‘People with disabilities are often discriminated against, sometime even by others with the same disability. I don’t dwell on this – Instead, I want to use the rest of my life to help the nation,” said one of Cambodia’s leading wheelchair basketball players.
Se Sara, now 39, had a terrible accident when he was young. While working as a construction worker, he was hit by a cement truck. Following the accident, which required the amputation of his legs, he became despondent and was no longer even sure if life was worth living. He began starving himself, refusing to eat at all.
One day, he heard a radio host discussing the purpose of human lives, and discovered a new perspective. The host asked the question “why live if only to be a burden on others?” and he realised he was dragging other people down with him.
He began a new life as a Khmer literacy teacher, giving lessons to the children in his neighbourhood. He finally understood that despite his disability, he could make a contribution to society.
It 2019, he caught a glimpse of his future when he first witnessed the sport of wheelchair basketball. He was instantly obsessed, and told himself that he would one day join the national team.
With passion and hard work, he quickly developed the skills he needed. In 2022, he found himself representing the Kingdom at the 2022 ASEAN Para Games in Indonesia, building national pride through victories over teams from other countries.
With no lower limbs at all, the sport is especially challenging for Sara, but his nationalist spirit drives him on.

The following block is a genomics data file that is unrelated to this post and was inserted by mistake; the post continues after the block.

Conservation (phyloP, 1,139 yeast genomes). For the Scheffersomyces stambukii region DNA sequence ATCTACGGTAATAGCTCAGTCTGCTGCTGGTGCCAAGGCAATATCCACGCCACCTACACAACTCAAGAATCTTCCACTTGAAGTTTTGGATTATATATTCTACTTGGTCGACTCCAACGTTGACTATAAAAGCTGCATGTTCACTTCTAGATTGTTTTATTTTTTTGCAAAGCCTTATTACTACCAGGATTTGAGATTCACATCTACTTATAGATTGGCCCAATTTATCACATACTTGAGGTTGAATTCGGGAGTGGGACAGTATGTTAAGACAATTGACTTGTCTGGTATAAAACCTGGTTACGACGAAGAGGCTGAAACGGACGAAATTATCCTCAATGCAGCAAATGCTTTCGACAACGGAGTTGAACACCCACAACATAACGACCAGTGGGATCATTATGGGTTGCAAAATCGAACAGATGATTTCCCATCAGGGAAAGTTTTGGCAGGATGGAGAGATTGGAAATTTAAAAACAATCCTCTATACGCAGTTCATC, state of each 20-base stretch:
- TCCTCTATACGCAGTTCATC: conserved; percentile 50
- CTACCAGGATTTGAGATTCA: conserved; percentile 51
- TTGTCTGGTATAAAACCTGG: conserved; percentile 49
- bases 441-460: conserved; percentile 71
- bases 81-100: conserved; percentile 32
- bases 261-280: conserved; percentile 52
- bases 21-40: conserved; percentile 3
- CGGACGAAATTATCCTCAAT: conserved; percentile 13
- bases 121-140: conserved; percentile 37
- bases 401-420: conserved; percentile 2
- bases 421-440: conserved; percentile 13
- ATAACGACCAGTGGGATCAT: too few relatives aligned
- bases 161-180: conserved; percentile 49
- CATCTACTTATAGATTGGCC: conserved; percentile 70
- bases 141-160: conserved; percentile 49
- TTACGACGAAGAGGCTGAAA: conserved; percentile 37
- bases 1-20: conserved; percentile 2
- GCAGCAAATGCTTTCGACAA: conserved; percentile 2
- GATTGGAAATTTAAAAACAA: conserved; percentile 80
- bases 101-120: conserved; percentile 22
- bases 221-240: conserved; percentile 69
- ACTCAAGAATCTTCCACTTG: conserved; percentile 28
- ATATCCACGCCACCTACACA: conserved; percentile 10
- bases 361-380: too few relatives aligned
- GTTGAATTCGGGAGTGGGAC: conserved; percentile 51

His team were disappointed with their results at the most recent Paralympics – although the women’s team did claim gold – but they were training hard ahead of next year’s historic Cambodia-hosted Para Games.
“This was the first time Cambodia participated in the basketball event at the Para Games, so we don’t have the experience of some of the region’s other sides. That being said, I believe that if we work harder, we will take our skills to the next level,” he said.
However, he added that the hard work of his team also requires support from the public, noting that he had not seen much encouragement in the past.
“I am a person with a disability, but I always try my very best to represent Cambodia on the international stage. Why would people fail to offer their support, or even discriminate against me?” he asked.
The question was an expression of his dissatisfaction with discrimination he had experienced in the past. On behalf of other people with disabilities, he asked for understanding and support for next year’s tournament in Cambodia.
The Union of Youth Federations of Cambodia (UYFC) on September 30 launched a campaign called #BeyondTheGames to mobilise the public’s participation in the Kingdom’s journey to hosting the 32nd SEA Games and the 12th ASEAN Para Games in Phnom Penh next year.
Sok Sabayna, a permanent member representing UYFC president Hun Many and also chairman of the Cambodian SEA Games Organising Committee’s Volunteer Commission, said at the launch of the campaign: “This is a rare, golden opportunity to showcase the peace and prosperity of Cambodia. We will give our guests a sense of the superiority and potential of modern Cambodia.”
Sabayna highlighted many outstanding individuals who had made sacrifices to contribute to society. He also encouraged athletes to build on their achievements for Cambodia, in the spirit of “one nation” for 2023.